Almost seven years after the birth of the Tea Party, it’s clear that official Washington still doesn’t understand what led to the birth and growth of the movement. Given that the latest Gallup poll indicates that roughly 50 million Americans consider themselves supporters of the movement, that’s a rather shocking fact.
Last Wednesday, House Speaker Paul Ryan spoke at an event at Heritage Action for America. During his talk, he outlined his vision for what conservatives must do during President Obama’s final year in office. His underlying plea was to “unite the clans” this year to ensure conservative victories in November. And Tea Party Patriots couldn’t agree more with that strategy.
The question, of course, is over what agenda will we be uniting.
The rest of the speech contained hints, and therein lies the problem. It was, as Paul Weldman noted in The Washington Post, a “repudiation of everything the Tea Party has done.”
Personal accountability, financial responsibility, living within one’s means, keeping promises made - these are all core tenets of the Tea Party, and our movement exists to hold elected officials accountable so that they govern by these principles and their promises. In fact, Mr. Ryan himself has been elected multiple times by running on these same principles.
How strange, then, that Mr. Ryan chose to repudiate a movement that not only supports what he professes to believe, but that also delivered historic victories for his Party in 2010 and 2014?
Of course, Washington, D.C., is an unusual place, and Americans are acutely aware of - and increasingly disgusted with - Washington’s peculiarities. Things that would never fly in the business world, or in the private sector, or in managing one’s personal finances, are routine, everyday occurrences in Washington. Americans are fed up with “business as usual” in Washington, which is a large part of the reason we see anti-establishment candidates (Ted Cruz, Donald Trump and Bernie Sanders, to name three) doing so well.
Nowhere is the disconnect between Real America and Washington, D.C., more pronounced than in the area of Obamacare, which was a central topic during Mr. Ryan’s speech. As he said: “… [W]e have to be straight with each other, and more importantly, we have to be straight with the American people. We can’t promise that we can repeal Obamacare when a guy with the last name Obama is president. All that does is set us up for failure …”
Mr. Ryan portrays Tea Party conservatives as naïve for demanding repeal. Again, his words are instructive: “When voices in the conservative movement demand things that they know we can’t achieve with a Democrat in the White House, all that does is depress our base and in turn help Democrats stay in the White House.”
But it wasn’t the Tea Party that made those promises regarding the repeal of Obamacare - it was then-Speaker John Boehner, and Majority Leader Kevin McCarthy, and, yes, future Speaker Ryan himself who made those promises in their attempts to woo our supporters.
In fact, that promise to “repeal and replace the job-killing health law,” as it was listed in the so-called “Pledge to America,” is still sitting on the speaker’s own web site!
Perhaps the speaker has forgotten the history. Shortly after Obamacare was signed into law in March 2010, Congressman Ryan, his colleagues, and scores of Republican challengers promised they would repeal Obamacare. It was a significant campaign pledge, and conservatives and a strong majority of Independents across the country voted for Republicans based almost exclusively on that promise.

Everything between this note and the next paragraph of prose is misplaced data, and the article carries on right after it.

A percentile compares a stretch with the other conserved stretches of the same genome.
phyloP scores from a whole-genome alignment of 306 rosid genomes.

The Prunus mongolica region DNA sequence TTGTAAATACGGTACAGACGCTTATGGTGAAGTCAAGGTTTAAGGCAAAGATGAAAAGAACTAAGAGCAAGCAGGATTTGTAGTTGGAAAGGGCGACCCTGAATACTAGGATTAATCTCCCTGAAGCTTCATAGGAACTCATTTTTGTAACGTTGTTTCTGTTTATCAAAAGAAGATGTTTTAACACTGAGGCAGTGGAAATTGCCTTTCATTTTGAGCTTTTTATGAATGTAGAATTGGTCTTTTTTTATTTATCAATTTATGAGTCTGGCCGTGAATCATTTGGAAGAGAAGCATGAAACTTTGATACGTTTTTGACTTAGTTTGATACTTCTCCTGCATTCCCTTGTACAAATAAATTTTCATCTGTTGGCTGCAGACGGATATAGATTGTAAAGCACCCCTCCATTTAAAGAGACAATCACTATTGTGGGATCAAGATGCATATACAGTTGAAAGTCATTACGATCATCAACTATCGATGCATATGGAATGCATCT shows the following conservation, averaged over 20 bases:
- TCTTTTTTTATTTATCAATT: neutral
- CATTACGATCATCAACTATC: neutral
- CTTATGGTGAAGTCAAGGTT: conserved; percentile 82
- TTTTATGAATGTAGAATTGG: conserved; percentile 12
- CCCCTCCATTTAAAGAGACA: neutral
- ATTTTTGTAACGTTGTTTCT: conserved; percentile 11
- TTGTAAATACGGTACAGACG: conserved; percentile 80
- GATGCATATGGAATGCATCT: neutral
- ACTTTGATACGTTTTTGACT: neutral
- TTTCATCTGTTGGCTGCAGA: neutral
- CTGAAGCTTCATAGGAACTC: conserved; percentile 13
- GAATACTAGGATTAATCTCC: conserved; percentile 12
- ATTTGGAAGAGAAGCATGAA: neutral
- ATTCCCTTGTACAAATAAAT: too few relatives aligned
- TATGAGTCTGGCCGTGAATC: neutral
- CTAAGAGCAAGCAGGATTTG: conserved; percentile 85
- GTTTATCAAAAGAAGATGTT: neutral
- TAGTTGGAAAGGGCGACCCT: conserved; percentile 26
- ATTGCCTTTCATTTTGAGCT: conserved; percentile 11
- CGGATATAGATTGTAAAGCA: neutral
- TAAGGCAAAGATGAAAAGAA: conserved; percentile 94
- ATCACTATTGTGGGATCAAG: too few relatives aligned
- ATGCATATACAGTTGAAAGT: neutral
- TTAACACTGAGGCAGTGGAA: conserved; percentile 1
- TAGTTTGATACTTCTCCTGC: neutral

Three years later, as Obamacare was becoming ever more entrenched, Sens. Mike Lee of Utah and Ted Cruz of Texas began a brave battle to live up to the promises they and many of their colleagues had made, with an effort to block funding for the health care law. As they argued at the time, Obamacare was proving to be every bit as awful as we had predicted it would be, and Congress had a duty to use its constitutional power of the purse to render the law null and void. It was a bold move, and cost both Senators dearly. The Washington Establishment - including Democrats and Republicans - scornfully dismissed this effort, labeling them and their Tea Party supporters as quixotic, a nuisance, and worse.
That episode in 2013 revealed a dirty secret to Americans: While the GOP Establishment is all too happy to talk about repealing Obamacare on the campaign trail and when crafting messaging opportunities as it did with the 2010 “Pledge to America,” when it actually comes to making good on their promises, they are content to wring their hands helplessly and bemoan the fact that there is a Democrat in the White House. Our Founding Fathers, who labored over the meticulous details of dividing power and incentivizing accountability structures within our system of government, would no doubt be surprised that the current Speaker of the House holds the view that Congress is such an impotent body.
Speaker Ryan derides our movement as an “opposition movement,” but that misses the point; we are an accountability movement, and as such, we believe our most important responsibility is to hold Members of Congress (from both political parties!) accountable. And promises made on the campaign trail are absolutely fair game for accountability purposes.
Speaker Ryan took to the podium last Wednesday to chide us about the importance of “uniting the clans.” The Tea Party response is: “Yes, absolutely. But let’s unite around something other than capitulating to the Left’s agenda, shall we?” The Washington Establishment still has a lot to learn about the essence of the Tea Party. November’s elections should be a helpful lesson.